Fatima Husain, a professor of speech and hearing science, uses MRI to explore the complex ties that bind tinnitus, hearing loss, and blood flow in the brain.
“Tinnitus is the perception of sound when there is no source. … As one patient told me, it can be like a freight train through your head,” Husain said.
In its severest forms, tinnitus can be accompanied by debilitating psychological and behavioral conditions such as depression, anxiety, and difficulty sleeping and concentrating.
Husain used MRI technology to image blood flow in the brains of individuals experiencing tinnitus; hers was the first tinnitus study to use a technique called arterial spin labeling to quantify blood flow.
She observed that patients with tinnitus exhibited reduced blood flow in the brain, with more severe symptoms linked to a lower flow rate. Surprisingly, decreased blood flow was concentrated in brain regions located “nowhere near … the auditory processing regions,” Husain said. Instead, it occurred in a region that becomes activated during periods of rest and quiet.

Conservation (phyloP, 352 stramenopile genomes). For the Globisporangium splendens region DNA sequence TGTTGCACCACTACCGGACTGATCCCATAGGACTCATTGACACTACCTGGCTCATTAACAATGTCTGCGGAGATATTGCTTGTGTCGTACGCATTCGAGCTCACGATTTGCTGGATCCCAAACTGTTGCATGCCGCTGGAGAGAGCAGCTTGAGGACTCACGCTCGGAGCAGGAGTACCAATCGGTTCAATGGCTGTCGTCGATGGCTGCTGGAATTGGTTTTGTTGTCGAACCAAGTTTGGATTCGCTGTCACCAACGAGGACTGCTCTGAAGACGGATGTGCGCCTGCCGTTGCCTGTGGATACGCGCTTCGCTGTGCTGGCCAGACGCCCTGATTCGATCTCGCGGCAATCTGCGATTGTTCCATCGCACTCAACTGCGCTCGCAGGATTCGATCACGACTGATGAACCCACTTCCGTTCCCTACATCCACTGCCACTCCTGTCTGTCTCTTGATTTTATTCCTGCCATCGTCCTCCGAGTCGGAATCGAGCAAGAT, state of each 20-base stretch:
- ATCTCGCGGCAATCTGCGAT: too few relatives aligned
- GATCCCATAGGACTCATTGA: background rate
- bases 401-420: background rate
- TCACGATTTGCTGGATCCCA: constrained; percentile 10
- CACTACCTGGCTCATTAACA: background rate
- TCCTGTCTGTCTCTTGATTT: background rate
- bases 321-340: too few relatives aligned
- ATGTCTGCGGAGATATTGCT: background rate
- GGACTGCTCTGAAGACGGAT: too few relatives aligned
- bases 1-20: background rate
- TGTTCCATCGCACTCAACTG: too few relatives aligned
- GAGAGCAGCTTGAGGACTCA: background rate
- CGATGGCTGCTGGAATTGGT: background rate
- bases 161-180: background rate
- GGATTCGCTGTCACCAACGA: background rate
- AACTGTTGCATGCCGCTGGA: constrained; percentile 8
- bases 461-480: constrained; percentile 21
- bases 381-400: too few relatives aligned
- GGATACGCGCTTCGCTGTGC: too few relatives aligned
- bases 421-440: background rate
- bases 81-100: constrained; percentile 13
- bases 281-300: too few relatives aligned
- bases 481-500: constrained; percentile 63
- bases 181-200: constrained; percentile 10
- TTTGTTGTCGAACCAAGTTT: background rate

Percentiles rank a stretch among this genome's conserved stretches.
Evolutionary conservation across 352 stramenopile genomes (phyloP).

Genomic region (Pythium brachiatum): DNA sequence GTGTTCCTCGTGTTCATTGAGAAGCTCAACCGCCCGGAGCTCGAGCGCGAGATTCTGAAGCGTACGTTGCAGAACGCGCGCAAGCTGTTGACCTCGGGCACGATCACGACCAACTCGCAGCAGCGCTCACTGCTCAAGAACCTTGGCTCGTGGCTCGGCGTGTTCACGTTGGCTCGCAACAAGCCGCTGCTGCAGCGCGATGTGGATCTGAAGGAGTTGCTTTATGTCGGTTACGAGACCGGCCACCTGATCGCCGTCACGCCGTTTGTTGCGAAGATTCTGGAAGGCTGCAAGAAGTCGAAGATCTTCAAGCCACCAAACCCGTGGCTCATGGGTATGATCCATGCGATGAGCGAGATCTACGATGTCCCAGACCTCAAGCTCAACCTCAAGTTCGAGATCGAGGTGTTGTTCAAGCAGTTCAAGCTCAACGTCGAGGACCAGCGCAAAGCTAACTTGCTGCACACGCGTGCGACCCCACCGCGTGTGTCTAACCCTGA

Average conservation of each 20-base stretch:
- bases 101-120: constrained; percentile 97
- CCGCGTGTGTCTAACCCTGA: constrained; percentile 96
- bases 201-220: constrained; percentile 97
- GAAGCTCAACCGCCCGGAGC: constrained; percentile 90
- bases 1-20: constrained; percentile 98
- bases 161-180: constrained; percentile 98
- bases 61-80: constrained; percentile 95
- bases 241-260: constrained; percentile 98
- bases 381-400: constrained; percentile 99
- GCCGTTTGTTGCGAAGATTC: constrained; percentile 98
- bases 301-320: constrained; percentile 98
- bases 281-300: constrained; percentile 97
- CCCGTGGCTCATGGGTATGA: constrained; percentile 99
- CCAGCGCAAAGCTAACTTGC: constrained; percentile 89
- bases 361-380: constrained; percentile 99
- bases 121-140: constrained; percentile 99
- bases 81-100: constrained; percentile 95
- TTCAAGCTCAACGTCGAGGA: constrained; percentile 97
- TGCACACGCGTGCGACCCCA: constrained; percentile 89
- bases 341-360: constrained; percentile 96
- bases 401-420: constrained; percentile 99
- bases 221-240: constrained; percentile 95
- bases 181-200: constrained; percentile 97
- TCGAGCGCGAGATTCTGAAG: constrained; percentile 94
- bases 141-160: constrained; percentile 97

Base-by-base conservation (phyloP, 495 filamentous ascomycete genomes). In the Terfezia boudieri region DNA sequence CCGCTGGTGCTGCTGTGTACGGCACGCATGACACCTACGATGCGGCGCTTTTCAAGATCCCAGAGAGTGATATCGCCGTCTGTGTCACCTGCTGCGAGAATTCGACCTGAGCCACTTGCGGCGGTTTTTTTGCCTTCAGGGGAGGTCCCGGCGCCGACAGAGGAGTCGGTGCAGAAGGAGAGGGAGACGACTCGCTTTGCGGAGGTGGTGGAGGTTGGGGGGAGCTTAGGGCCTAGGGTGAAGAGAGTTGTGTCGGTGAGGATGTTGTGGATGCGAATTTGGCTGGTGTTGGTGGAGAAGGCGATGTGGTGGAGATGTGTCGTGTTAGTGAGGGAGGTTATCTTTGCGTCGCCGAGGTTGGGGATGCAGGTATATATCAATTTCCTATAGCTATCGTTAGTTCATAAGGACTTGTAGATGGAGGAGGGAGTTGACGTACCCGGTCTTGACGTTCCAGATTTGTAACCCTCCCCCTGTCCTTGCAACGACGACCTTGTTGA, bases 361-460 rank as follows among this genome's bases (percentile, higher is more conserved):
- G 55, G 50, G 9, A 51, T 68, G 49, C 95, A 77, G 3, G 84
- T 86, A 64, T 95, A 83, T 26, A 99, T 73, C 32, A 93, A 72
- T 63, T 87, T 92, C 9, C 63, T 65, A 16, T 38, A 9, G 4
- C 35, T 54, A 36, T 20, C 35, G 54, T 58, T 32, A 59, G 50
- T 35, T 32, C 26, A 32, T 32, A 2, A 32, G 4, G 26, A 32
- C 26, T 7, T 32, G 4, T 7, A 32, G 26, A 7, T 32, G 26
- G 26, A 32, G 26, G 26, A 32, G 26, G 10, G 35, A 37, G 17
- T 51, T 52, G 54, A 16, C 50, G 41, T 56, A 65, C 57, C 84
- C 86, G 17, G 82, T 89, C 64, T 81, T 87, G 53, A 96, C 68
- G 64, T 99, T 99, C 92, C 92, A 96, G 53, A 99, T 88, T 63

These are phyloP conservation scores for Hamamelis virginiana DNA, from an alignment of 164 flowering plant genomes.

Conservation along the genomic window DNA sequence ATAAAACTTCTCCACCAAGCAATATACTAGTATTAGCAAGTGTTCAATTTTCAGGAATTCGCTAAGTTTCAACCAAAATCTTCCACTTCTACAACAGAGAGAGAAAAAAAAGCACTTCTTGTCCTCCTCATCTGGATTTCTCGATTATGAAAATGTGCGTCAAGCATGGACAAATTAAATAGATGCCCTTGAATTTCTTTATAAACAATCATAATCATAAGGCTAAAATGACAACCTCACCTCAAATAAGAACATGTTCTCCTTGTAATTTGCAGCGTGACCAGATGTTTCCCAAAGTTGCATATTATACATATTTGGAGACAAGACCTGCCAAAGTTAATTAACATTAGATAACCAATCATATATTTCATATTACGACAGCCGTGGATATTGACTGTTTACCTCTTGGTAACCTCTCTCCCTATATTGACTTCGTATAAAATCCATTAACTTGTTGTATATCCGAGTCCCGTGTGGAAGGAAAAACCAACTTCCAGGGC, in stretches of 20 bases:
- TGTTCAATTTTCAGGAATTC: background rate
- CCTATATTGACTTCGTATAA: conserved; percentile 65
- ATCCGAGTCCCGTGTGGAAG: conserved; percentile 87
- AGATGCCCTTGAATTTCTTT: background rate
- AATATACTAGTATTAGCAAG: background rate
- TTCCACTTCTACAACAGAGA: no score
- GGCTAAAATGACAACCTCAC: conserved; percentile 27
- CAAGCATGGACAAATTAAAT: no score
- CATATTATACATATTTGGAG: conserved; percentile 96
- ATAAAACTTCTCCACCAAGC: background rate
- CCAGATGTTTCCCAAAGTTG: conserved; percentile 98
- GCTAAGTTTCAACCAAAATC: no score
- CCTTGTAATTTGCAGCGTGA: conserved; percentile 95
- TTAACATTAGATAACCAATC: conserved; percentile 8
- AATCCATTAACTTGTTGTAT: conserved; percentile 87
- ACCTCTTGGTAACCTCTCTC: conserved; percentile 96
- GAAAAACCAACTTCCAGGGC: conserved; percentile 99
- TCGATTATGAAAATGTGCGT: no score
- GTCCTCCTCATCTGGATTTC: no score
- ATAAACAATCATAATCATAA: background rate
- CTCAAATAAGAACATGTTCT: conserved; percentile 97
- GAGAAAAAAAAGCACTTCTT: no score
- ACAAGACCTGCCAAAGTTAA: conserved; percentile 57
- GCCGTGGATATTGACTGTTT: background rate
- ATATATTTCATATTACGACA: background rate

Proving that a link exists between tinnitus and decreased blood flow in the brain is critical for future treatments and interventions; however, the causal relationship between the two remains a subject for further study.
“Is the decrease in blood flow allowing you to develop tinnitus? Or [does] the fact that you have tinnitus [result] in this decrease in blood flow?” Husain said.
Ultimately, Husain’s goal is to improve cognitive health and quality of life in patients suffering from tinnitus.
The paper titled "Decreased resting perfusion in precuneus and posterior cingulate cortex predicts tinnitus severity" can be accessed online here: https://doi.org/10.1016/j.crneur.2021.100010